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BMW’s In-Car Subscription Feature Is a No-Good, Terrible Idea

For years, German automakers have offered consumers pages and pages of available options. Whether you want carbon fiber trim, red seatbelts, or different colored gauges, German brands will sell them to you for a hefty price. When it comes to regular features, like heated seats and smartphone compatibility, the majority of German automakers lock these behind expensive packages or pricey à la carte structures. It’s an annoying practice, but BMW’s latest in-car subscription service takes all of the worst qualities of its “everything is extra” system and multiples it by 1,000.

Image used with permission by copyright holder

Recently, BMW caught a lot of flak for introducing an annual fee of $80 for owners to use Apple CarPlay. While nearly every other automaker in the industry offers Apple CarPlay as a standard feature or at least an upgradeable one with a one-time payment as part of a package, BMW thought it was a good idea to charge owners a yearly fee, because it thought some owners may not need the feature and wouldn’t want to pay for it with the initial purchase of the vehicle. Don’t be fooled; it was a money grab. The automaker eventually went back on the decision, but clearly hasn’t learned from it, because it recently introduced an even more heinous pricing model that would screw consumers over.

Earlier this month, BMW announced that it would be upgrading its latest iDrive 7.0 system. The wireless upgrade isn’t the culprit and it’s certainly nothing to be upset about. It brings quite a few things like wireless Android Auto support, upgraded BMW Maps, and a new version of BMW Intelligent Personal Assistant. The real knife in the back that every consumer should see as Armageddon is the expansion of BMW ConnectedDrive.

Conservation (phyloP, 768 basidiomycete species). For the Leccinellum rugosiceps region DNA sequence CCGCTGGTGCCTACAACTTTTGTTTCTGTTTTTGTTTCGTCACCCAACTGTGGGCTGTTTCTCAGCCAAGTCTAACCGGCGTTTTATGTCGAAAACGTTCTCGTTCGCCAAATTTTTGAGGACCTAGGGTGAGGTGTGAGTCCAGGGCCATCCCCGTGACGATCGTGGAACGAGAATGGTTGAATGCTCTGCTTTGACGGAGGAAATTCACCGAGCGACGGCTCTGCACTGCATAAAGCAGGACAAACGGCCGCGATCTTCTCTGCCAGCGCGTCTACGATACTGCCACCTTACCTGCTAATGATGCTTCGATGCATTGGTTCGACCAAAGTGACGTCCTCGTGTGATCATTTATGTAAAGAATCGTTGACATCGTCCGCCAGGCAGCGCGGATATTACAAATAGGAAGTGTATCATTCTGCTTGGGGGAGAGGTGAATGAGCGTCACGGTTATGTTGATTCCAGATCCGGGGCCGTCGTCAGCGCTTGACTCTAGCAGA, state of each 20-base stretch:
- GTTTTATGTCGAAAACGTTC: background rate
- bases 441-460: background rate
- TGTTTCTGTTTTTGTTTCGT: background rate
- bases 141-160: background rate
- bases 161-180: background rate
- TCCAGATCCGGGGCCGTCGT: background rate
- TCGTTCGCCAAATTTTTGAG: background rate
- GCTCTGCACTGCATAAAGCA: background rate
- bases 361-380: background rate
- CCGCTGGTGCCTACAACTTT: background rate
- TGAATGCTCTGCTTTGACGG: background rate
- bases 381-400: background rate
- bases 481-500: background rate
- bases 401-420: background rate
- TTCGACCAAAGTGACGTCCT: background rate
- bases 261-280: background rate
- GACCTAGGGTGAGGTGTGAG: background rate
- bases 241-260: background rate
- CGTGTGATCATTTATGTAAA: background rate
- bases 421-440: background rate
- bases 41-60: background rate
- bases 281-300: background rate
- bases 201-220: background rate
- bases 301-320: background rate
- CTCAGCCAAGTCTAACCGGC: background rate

BMW, in its own words, “sees the car as a digital platform.” And like a digital device, say like your laptop, BMW sees the future of car ownership as the automaker selling pricey, luxury vehicles to consumers and then requiring them to pay a subscription fee to unlock additional features. Just because your Macbook Pro can run Microsoft Office doesn’t mean it comes with it out of the box. You have to pay for it, just like you do with Photoshop, Final Cut Pro X, or any other application you use. BMW wants to do the same thing, but for car features.

Image used with permission by copyright holder

In its press release, BMW specifically calls out high-beam assist, adaptive cruise control, BMW’s IconicSounds Sport (fake noises being pumped into the cabin), BMW Drive Recorder (a high-tech dash cam), and Adaptive M Suspension as features that could become available for purchase as part of a subscription plan in the future. While the automaker hasn’t laid out the way it will work, some features will be available through a monthly subscription fee, while others will be an expensive one-time purchase. Heated seats, for instance, will probably be a subscription thing. In the winter months, you’ll be charged a certain amount to be able to use the feature in your vehicle. In the summer, you don’t have to pay for it if you don’t want to, unless you like throwing money directly into the trash. For things like high-beam assist and adaptive cruise control, we’re sure those are more of a one-time purchase thing.